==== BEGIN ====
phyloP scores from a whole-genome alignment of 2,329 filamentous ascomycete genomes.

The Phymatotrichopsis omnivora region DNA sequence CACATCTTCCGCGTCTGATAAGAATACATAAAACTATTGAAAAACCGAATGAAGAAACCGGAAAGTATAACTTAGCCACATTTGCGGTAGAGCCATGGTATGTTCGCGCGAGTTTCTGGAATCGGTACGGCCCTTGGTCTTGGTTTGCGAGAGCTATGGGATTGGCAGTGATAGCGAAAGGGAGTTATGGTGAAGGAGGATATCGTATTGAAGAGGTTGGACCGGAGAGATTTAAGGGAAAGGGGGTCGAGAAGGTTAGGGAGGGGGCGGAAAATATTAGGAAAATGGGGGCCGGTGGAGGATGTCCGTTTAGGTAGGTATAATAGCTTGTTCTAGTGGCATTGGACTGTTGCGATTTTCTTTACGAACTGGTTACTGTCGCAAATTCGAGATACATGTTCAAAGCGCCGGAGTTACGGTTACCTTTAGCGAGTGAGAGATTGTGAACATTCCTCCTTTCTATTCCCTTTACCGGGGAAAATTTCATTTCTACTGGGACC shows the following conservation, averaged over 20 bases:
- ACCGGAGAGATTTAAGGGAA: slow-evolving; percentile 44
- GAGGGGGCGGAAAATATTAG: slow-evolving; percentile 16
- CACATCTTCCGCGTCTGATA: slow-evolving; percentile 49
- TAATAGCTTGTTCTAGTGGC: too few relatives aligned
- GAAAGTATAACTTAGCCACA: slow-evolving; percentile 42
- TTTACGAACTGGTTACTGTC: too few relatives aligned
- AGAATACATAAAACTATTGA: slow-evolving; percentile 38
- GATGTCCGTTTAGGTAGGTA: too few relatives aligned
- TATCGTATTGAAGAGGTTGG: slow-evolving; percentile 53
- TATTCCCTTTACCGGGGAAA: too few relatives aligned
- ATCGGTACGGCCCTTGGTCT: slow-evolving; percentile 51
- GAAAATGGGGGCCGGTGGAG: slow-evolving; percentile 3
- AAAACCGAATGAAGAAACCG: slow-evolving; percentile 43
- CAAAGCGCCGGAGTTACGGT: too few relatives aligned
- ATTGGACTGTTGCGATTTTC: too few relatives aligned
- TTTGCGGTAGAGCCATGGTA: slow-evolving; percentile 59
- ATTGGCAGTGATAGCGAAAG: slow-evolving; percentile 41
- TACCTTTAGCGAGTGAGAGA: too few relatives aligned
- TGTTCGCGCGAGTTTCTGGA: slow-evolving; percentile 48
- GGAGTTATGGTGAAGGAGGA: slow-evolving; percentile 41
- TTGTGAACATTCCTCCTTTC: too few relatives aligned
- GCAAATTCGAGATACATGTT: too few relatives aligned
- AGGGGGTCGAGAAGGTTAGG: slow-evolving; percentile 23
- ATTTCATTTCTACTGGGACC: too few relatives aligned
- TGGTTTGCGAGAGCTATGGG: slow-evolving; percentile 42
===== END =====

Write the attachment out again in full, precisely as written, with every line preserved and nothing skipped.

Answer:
phyloP scores from a whole-genome alignment of 2,329 filamentous ascomycete genomes.

The Phymatotrichopsis omnivora region DNA sequence CACATCTTCCGCGTCTGATAAGAATACATAAAACTATTGAAAAACCGAATGAAGAAACCGGAAAGTATAACTTAGCCACATTTGCGGTAGAGCCATGGTATGTTCGCGCGAGTTTCTGGAATCGGTACGGCCCTTGGTCTTGGTTTGCGAGAGCTATGGGATTGGCAGTGATAGCGAAAGGGAGTTATGGTGAAGGAGGATATCGTATTGAAGAGGTTGGACCGGAGAGATTTAAGGGAAAGGGGGTCGAGAAGGTTAGGGAGGGGGCGGAAAATATTAGGAAAATGGGGGCCGGTGGAGGATGTCCGTTTAGGTAGGTATAATAGCTTGTTCTAGTGGCATTGGACTGTTGCGATTTTCTTTACGAACTGGTTACTGTCGCAAATTCGAGATACATGTTCAAAGCGCCGGAGTTACGGTTACCTTTAGCGAGTGAGAGATTGTGAACATTCCTCCTTTCTATTCCCTTTACCGGGGAAAATTTCATTTCTACTGGGACC shows the following conservation, averaged over 20 bases:
- ACCGGAGAGATTTAAGGGAA: slow-evolving; percentile 44
- GAGGGGGCGGAAAATATTAG: slow-evolving; percentile 16
- CACATCTTCCGCGTCTGATA: slow-evolving; percentile 49
- TAATAGCTTGTTCTAGTGGC: too few relatives aligned
- GAAAGTATAACTTAGCCACA: slow-evolving; percentile 42
- TTTACGAACTGGTTACTGTC: too few relatives aligned
- AGAATACATAAAACTATTGA: slow-evolving; percentile 38
- GATGTCCGTTTAGGTAGGTA: too few relatives aligned
- TATCGTATTGAAGAGGTTGG: slow-evolving; percentile 53
- TATTCCCTTTACCGGGGAAA: too few relatives aligned
- ATCGGTACGGCCCTTGGTCT: slow-evolving; percentile 51
- GAAAATGGGGGCCGGTGGAG: slow-evolving; percentile 3
- AAAACCGAATGAAGAAACCG: slow-evolving; percentile 43
- CAAAGCGCCGGAGTTACGGT: too few relatives aligned
- ATTGGACTGTTGCGATTTTC: too few relatives aligned
- TTTGCGGTAGAGCCATGGTA: slow-evolving; percentile 59
- ATTGGCAGTGATAGCGAAAG: slow-evolving; percentile 41
- TACCTTTAGCGAGTGAGAGA: too few relatives aligned
- TGTTCGCGCGAGTTTCTGGA: slow-evolving; percentile 48
- GGAGTTATGGTGAAGGAGGA: slow-evolving; percentile 41
- TTGTGAACATTCCTCCTTTC: too few relatives aligned
- GCAAATTCGAGATACATGTT: too few relatives aligned
- AGGGGGTCGAGAAGGTTAGG: slow-evolving; percentile 23
- ATTTCATTTCTACTGGGACC: too few relatives aligned
- TGGTTTGCGAGAGCTATGGG: slow-evolving; percentile 42